In the fourth step, participants reviewed and evaluated these candidate packages. A preliminary poll regarding participants' degree of support for each of the packages was used to inform the discussion. This was followed by a final package recommendation vote. Note: only 57 of the total 135 participants cast their vote.

Many of the participants pointed out faults with each of the five candidate packages. Most significant (and popular) among these critiques was the fact that none of the packages covered all three counties particularly well, and that two of the packages included a contradictory funding source--tolling the Alaskan Way Viaduct while also replacing it with a surface level boulevard.

In the final package election, 61% of voting participants expressed their willingness to recommend Package #3, which is described in detail below. However only 11% of voting participants expressed an enthusiastic support for this package. To address these wide-spread reservations participants suggested several popular revisions to Package #3 to improve upon its flaws. These suggestions included:

The following statistical information characterizes only the participants who cast their vote on package recommendation.

About the 57 participants in the final package recommendation vote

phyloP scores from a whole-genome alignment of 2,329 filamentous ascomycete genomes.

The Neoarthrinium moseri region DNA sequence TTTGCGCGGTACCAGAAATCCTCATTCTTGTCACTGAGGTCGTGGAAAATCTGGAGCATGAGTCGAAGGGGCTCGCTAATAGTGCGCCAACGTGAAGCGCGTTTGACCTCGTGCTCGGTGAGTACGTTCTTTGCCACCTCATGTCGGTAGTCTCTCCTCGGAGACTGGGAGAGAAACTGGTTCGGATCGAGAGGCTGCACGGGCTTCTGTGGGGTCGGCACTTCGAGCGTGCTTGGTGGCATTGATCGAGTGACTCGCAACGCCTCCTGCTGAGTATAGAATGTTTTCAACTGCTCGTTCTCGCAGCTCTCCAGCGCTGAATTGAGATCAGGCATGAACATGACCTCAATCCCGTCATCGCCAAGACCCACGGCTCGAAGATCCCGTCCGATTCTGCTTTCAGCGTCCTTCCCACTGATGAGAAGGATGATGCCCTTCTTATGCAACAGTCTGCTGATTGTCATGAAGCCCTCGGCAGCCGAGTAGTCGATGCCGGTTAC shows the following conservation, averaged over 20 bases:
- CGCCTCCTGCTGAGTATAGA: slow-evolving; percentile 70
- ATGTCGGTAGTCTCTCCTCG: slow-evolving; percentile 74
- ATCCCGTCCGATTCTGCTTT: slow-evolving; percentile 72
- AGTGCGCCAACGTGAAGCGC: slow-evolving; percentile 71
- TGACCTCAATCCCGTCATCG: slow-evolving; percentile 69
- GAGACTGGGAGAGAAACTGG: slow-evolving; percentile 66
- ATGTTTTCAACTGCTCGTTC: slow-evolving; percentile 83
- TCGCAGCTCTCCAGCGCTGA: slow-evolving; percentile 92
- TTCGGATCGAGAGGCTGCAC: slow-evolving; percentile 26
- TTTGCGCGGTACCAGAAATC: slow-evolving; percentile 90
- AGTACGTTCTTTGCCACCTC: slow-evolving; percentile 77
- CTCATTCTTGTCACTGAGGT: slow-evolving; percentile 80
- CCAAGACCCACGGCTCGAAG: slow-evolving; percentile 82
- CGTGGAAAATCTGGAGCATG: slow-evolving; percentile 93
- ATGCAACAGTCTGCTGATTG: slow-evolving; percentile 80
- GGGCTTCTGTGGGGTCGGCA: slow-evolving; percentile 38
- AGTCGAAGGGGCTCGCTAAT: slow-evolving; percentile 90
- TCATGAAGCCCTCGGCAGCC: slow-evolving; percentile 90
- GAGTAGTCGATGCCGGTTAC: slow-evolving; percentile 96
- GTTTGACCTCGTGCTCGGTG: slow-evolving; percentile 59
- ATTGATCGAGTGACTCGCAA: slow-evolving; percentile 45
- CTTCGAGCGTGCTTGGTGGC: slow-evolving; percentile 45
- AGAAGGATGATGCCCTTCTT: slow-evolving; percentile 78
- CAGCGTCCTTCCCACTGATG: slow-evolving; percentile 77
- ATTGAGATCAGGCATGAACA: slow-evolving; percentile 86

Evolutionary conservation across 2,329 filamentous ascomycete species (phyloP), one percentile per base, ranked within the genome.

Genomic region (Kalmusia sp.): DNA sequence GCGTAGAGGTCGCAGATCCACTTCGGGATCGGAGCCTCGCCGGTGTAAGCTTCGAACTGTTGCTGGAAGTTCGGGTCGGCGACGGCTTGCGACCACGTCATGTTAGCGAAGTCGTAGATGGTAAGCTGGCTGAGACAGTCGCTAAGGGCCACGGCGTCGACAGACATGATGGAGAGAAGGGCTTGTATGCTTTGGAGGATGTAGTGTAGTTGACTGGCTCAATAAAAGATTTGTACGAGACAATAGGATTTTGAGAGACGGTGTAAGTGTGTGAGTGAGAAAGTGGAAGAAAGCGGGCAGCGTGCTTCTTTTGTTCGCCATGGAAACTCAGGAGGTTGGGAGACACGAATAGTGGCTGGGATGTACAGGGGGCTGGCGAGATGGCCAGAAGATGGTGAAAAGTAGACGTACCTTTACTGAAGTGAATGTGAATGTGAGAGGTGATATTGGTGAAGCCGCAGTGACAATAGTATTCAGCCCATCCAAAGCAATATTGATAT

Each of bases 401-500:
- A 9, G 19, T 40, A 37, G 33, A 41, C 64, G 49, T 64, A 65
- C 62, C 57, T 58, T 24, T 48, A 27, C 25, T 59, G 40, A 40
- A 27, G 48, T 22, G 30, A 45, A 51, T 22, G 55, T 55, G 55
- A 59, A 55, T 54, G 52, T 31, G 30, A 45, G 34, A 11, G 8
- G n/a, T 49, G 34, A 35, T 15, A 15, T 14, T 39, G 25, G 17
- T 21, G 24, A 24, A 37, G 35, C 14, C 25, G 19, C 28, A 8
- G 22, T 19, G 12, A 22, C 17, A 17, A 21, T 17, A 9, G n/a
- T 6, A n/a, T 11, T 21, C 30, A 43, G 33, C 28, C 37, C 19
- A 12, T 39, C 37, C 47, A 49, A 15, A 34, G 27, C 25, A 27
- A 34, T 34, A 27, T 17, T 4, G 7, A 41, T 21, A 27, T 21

Area of residence: 54.4% : Seattle and North King
17.5% : East King
14.0% : Pierce
7.0% : South King
5.3% : Snohomish
1.8% : Other
Primary mode of transportation (daily commute): 28.1% : Drive Alone
26.3% : Bus or Transit
24.6% : Undeclared
15.8% : Walk or Bike
5.3% : Carpool or Vanpool
0.0% : Ferry
0.0% : Other
Yearly household income 28.1% : Undeclared
28.1% : $40,000-$69,999
17.5% : $0-$39,999
14.0% : $70,000-$99,999
8.8% : $100,000-$159,999
3.5% : $160,000 or more

Package Endorsement Vote Results

 
I would enthusiastically endorse this package
I am willing to endorse this package if it receives greatest participant support
I would not endorse this package, regardless of its support among other participants
Package #3
11%
51%
38%
Package #1
11%
40%
49%
Package #2
12%
23%
64%
Package #5
14%
20%
66%
Package #4
3%
17%
80%

Package #3 (The Preferred Package) Total cost: $11.8 billion Estimated cost per household: $432.00/year

Projects included in this package

Money Needed

Enhanced Transit: Downtown to Capital Hill via First Hill

Alternative 2, Bus
$15.4 Million

Sounder Improvements

Parking Garage and Pedestrian Bridge at Sumner Station
$37.7 Million

Light Rail Extension Studies

Preliminary Engineering for Overlake to Redmond
$100.6 Million

Snohomish County Transit Improvements

Bus/Van Fleet Expansion
$12 Million

Sounder Improvements

New Sounder Station at Edmonds Crossing
$30.6 Million

Other Seattle Area Improvements

Replace the South Park Bridge
$99 Million

Snohomish County Transit Improvements